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# computer proves a "types" theorem

```Date: Wed, 30 Oct 91 14:47:04 -0500

Type inference for the simply-typed lambda calculus
is complete for PTIME:   Proof by computer program
-----------------------------------------------------

Motivated by Jerzy Tiuryn's survey paper on type inference, John
Mitchell recently posted a "one liner" proof, without details
concerning first order unification, that type inference for the simply
typed lambda calculus is complete for PTIME.

This note shows how the result can also be proved "by computer
program," giving some explicit detail of the unification process: the ML
type inference algorithm (without use of "let") can be used to compute
the output of circuits.  (Recall that this problem, the Circuit Value
Problem, is PTIME-complete.)

The programs we write to evaluate circuits are not perverse: they are
completely natural, straightforward, and built out of the standard
Church codings.  Here they are:
- fun True x y=x;
val True = fn : 'a -> 'b -> 'a
- fun False x y=y;
val False = fn : 'a -> 'b -> 'b
- fun And p q= p q False;
val And = fn : ('a -> ('b -> 'c -> 'c) -> 'd) -> 'a -> 'd
- fun Or p q= p True q;
val Or = fn : (('a -> 'b -> 'a) -> 'c -> 'd) -> 'c -> 'd
- fun Pair x y= fn z=> z x y;
val Pair = fn : 'a -> 'b -> ('a -> 'b -> 'c) -> 'c

Now one wrinkle: a logical "fanout" gate: it duplicates a Boolean
value (stored in "pairs"): the two copies of the variable do not share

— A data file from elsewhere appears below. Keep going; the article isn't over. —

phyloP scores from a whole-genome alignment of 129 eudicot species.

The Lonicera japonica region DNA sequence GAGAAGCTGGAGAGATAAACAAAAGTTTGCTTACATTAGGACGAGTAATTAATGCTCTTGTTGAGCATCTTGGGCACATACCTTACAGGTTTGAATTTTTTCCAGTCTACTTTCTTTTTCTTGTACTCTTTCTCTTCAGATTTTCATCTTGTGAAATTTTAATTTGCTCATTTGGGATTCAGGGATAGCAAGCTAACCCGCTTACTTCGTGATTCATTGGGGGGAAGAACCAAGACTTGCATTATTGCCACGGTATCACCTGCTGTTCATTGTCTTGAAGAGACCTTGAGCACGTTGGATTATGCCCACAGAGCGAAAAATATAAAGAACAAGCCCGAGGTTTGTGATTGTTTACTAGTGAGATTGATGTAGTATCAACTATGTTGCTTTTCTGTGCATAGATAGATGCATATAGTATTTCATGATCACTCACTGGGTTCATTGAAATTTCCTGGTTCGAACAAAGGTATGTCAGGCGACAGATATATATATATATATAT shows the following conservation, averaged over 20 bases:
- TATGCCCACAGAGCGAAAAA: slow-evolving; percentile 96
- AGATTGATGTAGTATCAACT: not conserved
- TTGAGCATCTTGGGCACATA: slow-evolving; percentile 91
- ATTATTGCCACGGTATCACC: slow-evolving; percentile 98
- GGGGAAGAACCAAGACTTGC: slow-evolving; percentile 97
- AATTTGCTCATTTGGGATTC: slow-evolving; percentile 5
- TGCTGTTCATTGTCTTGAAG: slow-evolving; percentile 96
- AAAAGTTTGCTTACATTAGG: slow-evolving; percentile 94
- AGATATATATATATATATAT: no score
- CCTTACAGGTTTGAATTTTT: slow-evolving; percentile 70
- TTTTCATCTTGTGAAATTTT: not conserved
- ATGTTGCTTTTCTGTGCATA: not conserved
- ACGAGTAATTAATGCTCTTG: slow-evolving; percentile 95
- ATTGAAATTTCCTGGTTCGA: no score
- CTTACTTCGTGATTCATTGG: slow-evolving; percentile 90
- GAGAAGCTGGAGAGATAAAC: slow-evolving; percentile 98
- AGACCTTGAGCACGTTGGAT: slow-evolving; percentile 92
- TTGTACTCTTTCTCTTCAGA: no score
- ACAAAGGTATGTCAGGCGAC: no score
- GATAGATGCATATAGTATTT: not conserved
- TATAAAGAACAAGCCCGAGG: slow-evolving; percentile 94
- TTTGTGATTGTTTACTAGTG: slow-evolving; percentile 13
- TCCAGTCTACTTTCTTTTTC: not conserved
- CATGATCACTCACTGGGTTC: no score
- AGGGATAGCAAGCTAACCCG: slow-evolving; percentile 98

type variables:
- fun Fanout p= p (Pair True True) (Pair False False);
val Fanout = fn : (((('a -> 'b -> 'a) -> ('c -> 'd -> 'c) -> 'e) ->
'e) -> ((('f -> 'g -> 'g) -> ('h -> 'i -> 'i) -> 'j) -> 'j) -> 'k) -> 'k
- Fanout True;
val it = fn : (('a -> 'b -> 'a) -> ('c -> 'd -> 'c) -> 'e) -> 'e
- Fanout False;
val it = fn : (('a -> 'b -> 'b) -> ('c -> 'd -> 'd) -> 'e) -> 'e

As an example, we choose a circuit from Dwork, Kanellakis, and
Mitchell (``On the Sequential Nature of Unification,'' J. Logic
Programming, 1985, p. 43), represented in straight-line code as:

input e1 e2 e3 e4 e5 e6;
e7= And e2 e3; e8= And e4 e5; e9=e10= And e7 e8;
e11= Or e1 e11; e12= Or e10 e6;
output (Or e11 e12);

which we realize as:

- fun circuit e1 e2 e3 e4 e5 e6=
(fn e7=>
(fn e8=>
(Fanout (And e7 e8))
(fn e9=> fn e10=>
(fn e11=>
(fn e12=> Or e11 e12)
(Or e10 e6))
(Or e1 e9)))
(And e4 e5))
(And e2 e3);
val circuit = fn : (('a -> 'b -> 'a) -> 'c -> ('d -> 'e -> 'd) -> 'f
-> 'g) -> ('h -> ('i -> 'j -> 'j) -> 'k -> ('l -> 'm -> 'm) -> ((('n
-> 'o -> 'n) -> ('p -> 'q -> 'p) -> 'r) -> 'r) -> ((('s -> 't -> 't)
-> ('u -> 'v -> 'v) -> 'w) -> 'w) -> ('c -> (('x -> 'y -> 'x) -> 'z ->
'f) -> 'g) -> 'ba) -> 'h -> ('bb -> ('bc -> 'bd -> 'bd) -> 'k) -> 'bb
-> 'z -> 'ba

The use of ``let'' is incidental: we could have used the code for the
logic gates instead of their names.

We can now plug inputs into the circuit, and the type inference
mechanism is forced to ``evaluate'' the circuit, ``solving'' the
Circuit Value Problem:

- circuit False True True True True False;
val it = fn : 'a -> 'b -> 'a

(The output is ``True'' -- True is the only normal form with the given
type!) A curious consequence of this example is that the clever
unification gadgets of Dwork, Kanellakis, and Mitchell are not unique:
typed versions of standard combinators work fine, and are perfectly
suited for discussion of type inference as well as unification.

Harry Mairson

```